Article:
They're Different

What are the design differences that make an aircraft paint booth successful? This is a common question that is frequently answered incorrectly or indifferently. I will try to show some distinctions that make aircraft paint booths different from booths that are used to paint trucks, buses, cars, construction machinery, and the like.

These distinctions will suggest to the designer several different design techniques that spell the difference between success and failure.

Large equipment paint booths
Examine carefully the relationship between the product to be painted and the paint booth geometry and you will discover many subtle differences. If you look at the cross-sectional area occupied by a bus or railcar in a typical crossdraft booth, you will find that the ratio of the booth cross section (Area A2 in the figures on the right) and the product cross section (Area A1 in the figures) is about 70 to 80 percent. If a prudent designer uses an average cross-sectional velocity of 100 fpm for the booth, the velocity around the object will be four times that design velocity. This mathematical relationship is what makes the booth work correctly. Overspray is not subject to the 100 fpm velocity but to a 400 to 500 fpm velocity.

Staying, for the present, with crossdraft booths, look at the ratio of the aircraft cross section to the booth cross section. Looking at Figure 1, the aircraft cross-sectional area occupies only 15 percent of the cross-sectional area of the paint booth. If the designer uses a velocity of 100 fpm average across the booth cross section as above, the airflow over the aircraft surface (where the overspray will be found) may only be 125 fpm.
I submit that two things are in play here. The first is that 400 to 500 fpm is too high and probably leads to capture of particles that should be included in the product’s finish. The second is that 125 fpm will not do as good a job as a higher velocity. It is hard to say what the ideal velocity is for capturing overspray. Much depends on the paint and its characteristics (such as high solids vs. low solids, volatiles used, etc.). It should be obvious that there is more to work with when more of the booth is filled with product. If the actual velocity in the booth is running 400 fpm and too much overspray is reporting to the filters, it is easy to reduce the fan speed and get better performance.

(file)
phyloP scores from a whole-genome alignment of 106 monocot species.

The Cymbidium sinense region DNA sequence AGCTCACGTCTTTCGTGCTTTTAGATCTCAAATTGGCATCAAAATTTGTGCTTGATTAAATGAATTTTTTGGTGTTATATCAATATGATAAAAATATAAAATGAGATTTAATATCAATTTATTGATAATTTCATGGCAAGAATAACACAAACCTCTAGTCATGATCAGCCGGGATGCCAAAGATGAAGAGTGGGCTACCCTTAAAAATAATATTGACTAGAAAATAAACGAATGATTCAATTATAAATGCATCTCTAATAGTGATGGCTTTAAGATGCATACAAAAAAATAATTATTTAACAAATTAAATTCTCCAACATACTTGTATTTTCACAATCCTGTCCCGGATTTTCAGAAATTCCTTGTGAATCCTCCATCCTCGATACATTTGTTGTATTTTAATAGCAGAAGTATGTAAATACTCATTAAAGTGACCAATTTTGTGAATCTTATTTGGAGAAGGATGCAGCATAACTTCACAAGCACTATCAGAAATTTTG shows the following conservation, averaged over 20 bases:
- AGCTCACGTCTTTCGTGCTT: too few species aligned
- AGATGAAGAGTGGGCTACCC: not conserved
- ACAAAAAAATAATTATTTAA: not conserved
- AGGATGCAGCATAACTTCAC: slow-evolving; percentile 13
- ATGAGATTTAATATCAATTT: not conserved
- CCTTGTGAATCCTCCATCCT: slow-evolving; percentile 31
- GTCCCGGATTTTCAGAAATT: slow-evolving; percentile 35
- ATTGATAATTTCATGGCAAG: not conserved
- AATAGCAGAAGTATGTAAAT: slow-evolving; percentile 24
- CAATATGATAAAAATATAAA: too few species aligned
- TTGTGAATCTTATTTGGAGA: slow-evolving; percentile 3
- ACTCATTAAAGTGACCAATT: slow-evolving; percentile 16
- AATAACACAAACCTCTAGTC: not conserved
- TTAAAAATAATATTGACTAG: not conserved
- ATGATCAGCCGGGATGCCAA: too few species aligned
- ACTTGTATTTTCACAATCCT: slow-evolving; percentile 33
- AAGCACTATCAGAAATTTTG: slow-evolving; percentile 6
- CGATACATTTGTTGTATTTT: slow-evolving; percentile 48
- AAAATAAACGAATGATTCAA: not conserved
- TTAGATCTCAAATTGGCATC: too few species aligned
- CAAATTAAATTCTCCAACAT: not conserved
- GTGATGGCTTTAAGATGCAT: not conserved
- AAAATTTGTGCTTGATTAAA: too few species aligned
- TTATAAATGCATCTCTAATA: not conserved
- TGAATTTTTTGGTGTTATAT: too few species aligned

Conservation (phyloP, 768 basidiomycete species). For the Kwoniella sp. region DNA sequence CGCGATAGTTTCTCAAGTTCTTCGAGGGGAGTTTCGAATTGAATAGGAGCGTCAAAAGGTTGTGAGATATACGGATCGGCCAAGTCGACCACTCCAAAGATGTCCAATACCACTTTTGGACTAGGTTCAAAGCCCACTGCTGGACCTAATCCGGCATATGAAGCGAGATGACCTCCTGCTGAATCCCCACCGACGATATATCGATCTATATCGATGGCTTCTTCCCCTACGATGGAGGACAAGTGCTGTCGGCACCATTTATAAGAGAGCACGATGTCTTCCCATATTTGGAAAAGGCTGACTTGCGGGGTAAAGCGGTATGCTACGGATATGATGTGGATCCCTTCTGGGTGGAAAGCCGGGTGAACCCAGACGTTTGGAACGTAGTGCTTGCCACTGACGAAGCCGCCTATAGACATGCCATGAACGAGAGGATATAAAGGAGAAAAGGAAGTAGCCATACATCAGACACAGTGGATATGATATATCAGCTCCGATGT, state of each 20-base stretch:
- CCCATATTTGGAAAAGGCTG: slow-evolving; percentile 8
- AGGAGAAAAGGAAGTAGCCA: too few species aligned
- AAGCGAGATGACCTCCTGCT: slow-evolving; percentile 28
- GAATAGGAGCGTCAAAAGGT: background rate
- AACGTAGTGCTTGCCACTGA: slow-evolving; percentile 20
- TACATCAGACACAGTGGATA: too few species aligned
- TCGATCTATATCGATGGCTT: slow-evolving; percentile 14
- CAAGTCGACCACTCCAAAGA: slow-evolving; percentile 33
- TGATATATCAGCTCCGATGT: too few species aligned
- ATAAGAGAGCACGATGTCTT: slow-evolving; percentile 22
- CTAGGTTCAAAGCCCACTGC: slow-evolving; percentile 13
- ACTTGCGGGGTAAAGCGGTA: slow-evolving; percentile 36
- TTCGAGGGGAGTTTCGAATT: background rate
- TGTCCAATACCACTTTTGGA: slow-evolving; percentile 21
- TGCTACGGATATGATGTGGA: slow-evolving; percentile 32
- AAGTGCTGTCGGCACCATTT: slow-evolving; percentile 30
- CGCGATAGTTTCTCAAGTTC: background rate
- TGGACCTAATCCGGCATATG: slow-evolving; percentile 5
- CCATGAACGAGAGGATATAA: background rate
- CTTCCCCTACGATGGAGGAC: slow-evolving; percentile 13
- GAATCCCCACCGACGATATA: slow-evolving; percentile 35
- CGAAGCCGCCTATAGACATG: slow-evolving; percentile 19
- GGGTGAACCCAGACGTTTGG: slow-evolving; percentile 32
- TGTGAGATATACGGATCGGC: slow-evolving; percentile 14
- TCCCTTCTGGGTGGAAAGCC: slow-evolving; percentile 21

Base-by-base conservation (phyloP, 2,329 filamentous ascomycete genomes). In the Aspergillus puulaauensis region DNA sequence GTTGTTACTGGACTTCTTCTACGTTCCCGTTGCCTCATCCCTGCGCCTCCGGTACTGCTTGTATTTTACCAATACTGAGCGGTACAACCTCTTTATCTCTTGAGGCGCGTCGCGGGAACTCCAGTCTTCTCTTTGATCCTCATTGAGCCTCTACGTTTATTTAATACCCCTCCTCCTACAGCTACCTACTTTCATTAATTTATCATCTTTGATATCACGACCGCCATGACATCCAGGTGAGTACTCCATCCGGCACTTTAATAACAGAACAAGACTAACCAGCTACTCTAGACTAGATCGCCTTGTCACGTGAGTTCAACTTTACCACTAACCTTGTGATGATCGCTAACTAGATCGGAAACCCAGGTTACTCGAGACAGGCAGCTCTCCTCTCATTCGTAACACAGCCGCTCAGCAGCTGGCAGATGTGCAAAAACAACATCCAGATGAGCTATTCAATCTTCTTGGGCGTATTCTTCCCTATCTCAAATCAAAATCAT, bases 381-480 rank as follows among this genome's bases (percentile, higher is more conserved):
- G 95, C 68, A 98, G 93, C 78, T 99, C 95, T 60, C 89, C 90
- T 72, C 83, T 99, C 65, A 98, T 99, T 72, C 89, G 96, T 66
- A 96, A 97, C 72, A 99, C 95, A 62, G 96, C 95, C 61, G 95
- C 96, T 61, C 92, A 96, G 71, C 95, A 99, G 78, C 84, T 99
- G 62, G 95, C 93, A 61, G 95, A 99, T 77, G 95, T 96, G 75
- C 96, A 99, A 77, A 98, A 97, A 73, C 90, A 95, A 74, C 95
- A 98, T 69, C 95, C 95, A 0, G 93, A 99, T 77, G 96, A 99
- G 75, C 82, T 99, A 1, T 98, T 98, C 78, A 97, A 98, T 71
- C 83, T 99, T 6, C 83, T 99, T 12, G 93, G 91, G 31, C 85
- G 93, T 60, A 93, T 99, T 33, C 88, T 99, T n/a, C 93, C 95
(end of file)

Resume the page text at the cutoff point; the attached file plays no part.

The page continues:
What happens in a downdraft paint booth? In the large equipment example of painting a bus, the ratio of product cross section (as seen from above) is very nearly the same 75 to 80 percent as in the crossdraft booth example. Thus, the overspray collection velocity is still about 400 to 500 fpm.

Let’s look at the plan view of an aircraft (A1) in a downdraft paint booth (A2) as shown in Figure 2. You will note that the ratio is still only 20 to 25 percent in this view. However, a 5 percent increase (above the crossdraft example) on such a small number is significant and can materially affect the success of the booth, especially if combined with other design enhancements. The cross-sectional velocity may increase to 150 to 160 fpm. This is a good effect, but if a way could be found to get the airflow faster, it would work even better.